Jordan began his career in big-band swing jazz in the 1930's, but he became known as one of the leading innovators of jump blues, a swinging, up-tempo, dance-oriented hybrid of jazz, blues and boogie-woogie. As his style developed into the 1940's, it strongly focused on the rhythm section of piano, bass and drums, and after the mid-1940's, this focused mix included the electric guitar. Jordan's band also pioneered the use of the electronic organ.  He was quite the musical innovator!

With his Tympany Five bands, Louis Jordan mapped out the main parameters of the classic R/B, Urban Blues and early Rock-and-Roll genres with a series of highly influential 78-rpm discs.  When you listen to some of Louis music from the 40's, you can almost hear Rock and Roll music banging on the door wanting to come in.

Jordan ranks as one of the most successful African-American recording artists in musical history. Louis Jordan regularly topped the R/B charts and was one of the first black recording artists to achieve significant crossover in popularity with the mainstream American audience, having simultaneous Top Ten hits on the pop charts on many different occasions.

You can hear many of Louis Jordan's hits right here on Swing City Radio including: "G.I. Jive", "Saturday Night Fish Fry", "Five Guys Named Moe" and "Is You Is or Is You A'int My Baby".

Swing City Radio: Playing Your Big Band and Swing Music Favorites from the 1930's, 40's and Today! - Broadcasting Online from King of Prussia, PA.

Podcast: Episode 19

The Big Band and Swing Podcast

Listen to The Big Band and Swing Podcast - Episode 19: The Poor Jingle Segue


Audio Player to Listen to Podcast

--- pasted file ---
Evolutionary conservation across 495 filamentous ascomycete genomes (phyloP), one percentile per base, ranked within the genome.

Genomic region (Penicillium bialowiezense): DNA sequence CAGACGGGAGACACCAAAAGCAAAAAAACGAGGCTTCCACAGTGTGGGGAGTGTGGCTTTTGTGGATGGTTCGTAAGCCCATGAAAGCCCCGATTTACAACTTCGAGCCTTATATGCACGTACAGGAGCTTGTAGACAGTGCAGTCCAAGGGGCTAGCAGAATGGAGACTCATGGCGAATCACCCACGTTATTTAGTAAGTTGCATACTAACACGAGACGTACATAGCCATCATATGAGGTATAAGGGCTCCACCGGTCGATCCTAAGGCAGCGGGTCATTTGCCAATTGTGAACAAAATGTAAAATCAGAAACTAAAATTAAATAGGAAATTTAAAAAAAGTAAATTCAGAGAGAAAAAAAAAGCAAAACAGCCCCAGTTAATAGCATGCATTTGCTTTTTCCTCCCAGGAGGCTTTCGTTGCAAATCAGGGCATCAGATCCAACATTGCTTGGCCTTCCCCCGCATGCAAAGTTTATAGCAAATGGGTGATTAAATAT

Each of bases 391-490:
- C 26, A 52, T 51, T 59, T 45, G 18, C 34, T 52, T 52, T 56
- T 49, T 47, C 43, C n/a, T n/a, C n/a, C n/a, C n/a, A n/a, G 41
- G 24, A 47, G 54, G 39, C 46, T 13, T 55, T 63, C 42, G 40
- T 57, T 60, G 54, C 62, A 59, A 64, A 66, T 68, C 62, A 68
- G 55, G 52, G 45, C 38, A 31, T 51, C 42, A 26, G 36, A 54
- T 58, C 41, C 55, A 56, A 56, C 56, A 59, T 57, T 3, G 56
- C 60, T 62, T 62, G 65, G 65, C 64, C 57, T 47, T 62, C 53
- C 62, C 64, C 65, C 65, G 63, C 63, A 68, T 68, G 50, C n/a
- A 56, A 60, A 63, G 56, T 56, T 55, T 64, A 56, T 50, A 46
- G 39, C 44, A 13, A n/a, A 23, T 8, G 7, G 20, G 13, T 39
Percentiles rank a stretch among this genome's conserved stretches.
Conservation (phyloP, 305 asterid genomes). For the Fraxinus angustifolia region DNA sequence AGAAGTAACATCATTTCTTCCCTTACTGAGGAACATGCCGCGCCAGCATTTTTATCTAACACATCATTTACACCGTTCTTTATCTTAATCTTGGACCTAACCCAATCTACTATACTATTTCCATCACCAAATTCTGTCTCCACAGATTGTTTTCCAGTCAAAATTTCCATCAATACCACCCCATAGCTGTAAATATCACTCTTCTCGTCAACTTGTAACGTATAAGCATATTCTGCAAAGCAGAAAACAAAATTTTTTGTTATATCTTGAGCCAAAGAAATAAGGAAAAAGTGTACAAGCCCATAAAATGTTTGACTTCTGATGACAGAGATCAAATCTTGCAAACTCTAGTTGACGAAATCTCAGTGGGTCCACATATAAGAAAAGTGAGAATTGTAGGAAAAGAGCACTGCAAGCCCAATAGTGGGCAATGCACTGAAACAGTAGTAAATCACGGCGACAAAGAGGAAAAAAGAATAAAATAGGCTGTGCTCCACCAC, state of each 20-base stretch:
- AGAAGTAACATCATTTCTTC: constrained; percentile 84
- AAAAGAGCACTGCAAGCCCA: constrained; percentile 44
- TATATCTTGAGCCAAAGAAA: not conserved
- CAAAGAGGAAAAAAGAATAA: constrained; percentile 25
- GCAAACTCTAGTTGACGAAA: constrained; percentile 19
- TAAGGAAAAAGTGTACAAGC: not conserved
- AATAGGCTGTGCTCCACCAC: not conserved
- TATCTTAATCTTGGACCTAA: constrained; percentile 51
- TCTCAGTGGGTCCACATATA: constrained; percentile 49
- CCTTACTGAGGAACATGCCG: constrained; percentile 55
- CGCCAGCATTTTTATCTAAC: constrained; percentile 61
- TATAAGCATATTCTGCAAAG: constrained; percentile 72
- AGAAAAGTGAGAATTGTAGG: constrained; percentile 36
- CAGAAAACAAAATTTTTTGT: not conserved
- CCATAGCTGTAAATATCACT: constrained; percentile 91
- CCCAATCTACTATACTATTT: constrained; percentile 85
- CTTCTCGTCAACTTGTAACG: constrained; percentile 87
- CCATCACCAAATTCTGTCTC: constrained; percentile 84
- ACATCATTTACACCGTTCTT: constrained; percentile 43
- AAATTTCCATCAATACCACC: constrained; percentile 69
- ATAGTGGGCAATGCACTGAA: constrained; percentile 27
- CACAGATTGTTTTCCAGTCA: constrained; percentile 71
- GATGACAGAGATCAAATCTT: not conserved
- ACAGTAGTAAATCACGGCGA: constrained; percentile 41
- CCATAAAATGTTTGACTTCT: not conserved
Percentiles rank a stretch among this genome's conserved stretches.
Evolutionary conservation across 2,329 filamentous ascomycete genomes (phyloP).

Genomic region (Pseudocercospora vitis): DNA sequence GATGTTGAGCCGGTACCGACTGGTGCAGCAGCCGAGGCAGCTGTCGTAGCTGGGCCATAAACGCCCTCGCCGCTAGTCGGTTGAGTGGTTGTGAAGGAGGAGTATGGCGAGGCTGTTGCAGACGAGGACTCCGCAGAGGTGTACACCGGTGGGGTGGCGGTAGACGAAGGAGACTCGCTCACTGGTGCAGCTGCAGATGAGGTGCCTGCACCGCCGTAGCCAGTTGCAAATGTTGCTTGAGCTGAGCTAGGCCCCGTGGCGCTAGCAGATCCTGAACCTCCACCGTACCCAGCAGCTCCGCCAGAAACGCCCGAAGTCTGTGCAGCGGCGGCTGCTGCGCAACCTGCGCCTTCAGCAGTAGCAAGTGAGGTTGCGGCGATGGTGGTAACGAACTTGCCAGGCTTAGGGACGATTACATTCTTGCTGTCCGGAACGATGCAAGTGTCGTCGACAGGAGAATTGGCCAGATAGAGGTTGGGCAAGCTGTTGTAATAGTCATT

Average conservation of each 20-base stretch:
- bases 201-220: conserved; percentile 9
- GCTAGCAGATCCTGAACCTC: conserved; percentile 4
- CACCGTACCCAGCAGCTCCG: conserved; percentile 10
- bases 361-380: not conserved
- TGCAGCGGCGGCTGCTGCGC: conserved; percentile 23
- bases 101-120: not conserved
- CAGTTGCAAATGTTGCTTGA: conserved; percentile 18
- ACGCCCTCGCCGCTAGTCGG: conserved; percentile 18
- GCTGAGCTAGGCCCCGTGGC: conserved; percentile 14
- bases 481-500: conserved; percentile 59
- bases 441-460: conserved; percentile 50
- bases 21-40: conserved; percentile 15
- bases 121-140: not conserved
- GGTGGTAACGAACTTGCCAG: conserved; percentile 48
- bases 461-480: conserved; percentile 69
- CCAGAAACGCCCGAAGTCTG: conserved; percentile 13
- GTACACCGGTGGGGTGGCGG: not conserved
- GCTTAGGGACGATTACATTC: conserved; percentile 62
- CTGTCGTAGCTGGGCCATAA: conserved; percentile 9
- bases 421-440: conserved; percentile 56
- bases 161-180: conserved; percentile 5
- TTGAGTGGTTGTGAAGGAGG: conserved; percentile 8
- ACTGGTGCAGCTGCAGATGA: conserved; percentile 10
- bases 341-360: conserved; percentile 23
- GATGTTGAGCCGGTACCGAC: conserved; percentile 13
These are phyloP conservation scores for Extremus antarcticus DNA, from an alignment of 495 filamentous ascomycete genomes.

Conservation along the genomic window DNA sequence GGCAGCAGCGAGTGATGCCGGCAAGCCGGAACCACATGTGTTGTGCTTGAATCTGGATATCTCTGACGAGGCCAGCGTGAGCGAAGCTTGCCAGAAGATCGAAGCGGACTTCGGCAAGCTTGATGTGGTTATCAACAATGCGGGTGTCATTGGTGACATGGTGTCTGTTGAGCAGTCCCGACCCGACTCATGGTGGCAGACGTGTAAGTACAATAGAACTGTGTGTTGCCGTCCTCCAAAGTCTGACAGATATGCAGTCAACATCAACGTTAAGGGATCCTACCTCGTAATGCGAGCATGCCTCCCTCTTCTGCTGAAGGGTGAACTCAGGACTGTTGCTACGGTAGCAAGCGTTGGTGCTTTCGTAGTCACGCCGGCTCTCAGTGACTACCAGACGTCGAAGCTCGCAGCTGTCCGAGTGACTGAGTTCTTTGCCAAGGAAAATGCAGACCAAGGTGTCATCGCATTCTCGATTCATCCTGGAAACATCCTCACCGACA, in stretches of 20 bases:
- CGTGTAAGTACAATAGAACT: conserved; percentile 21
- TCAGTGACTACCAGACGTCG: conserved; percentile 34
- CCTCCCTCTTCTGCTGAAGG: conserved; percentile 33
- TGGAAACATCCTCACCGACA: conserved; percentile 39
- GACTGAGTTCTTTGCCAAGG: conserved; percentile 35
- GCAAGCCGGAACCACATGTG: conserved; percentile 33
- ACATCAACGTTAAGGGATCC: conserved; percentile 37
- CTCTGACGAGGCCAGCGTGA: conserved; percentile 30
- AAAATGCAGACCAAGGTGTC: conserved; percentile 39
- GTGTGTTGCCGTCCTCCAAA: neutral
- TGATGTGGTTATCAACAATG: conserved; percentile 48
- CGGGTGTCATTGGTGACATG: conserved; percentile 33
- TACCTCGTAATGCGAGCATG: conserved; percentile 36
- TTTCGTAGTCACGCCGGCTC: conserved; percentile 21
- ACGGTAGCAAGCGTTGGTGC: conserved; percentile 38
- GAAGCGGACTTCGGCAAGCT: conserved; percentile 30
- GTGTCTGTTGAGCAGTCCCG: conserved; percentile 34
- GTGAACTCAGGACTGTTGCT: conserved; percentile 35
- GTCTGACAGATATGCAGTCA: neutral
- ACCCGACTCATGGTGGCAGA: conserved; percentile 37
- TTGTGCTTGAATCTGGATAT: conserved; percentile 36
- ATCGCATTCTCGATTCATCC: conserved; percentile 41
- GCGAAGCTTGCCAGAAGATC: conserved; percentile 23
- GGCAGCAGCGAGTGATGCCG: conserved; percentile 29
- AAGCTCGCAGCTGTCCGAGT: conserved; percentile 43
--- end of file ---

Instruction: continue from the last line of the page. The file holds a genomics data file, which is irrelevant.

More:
Hello there People of Swing! Host Ronnaldo plays music by Tommy Dorsey, Johnny Long, Judy Garland, Frank Sinatra, Benny Goodman and many more. We also listen to a great Raymond Scott performance from 1961.

Swing City Radio: Playing Your Big Band and Swing Music Favorites from the 1930's, 40's and Today! - Big Band Radio Station Broadcasting Online from King of Prussia, PA.

July Birthdays

Picture of Big Band Birthday Cake

Here is a list of July Birthdays of notable Big Band and Swing artists that we play right here on Swing City Radio.  I also included the date the artist passed away for age purposes. If you feel that I missed someone, then send me an email through the website.  View more Big Band related Birthday and Events on our Swing City Radio Station Calendar.

July 1
Alvino Rey (July 1, 1908 – February 24, 2004)

July 2
Jack Hylton (2 July 1892 – 29 January 1965)

July 3
Dick Robertson (3 July 1903 - 1979)
Jerry Gray (July 3, 1915 – August 10, 1976)

July 6
LaVerne Andrews (July 6, 1911 – May 8, 1967)

July 8
Billy Eckstine (July 8, 1914 – March 8, 1993)
Louis Jordan (July 8, 1908 – February 4, 1975)

July 9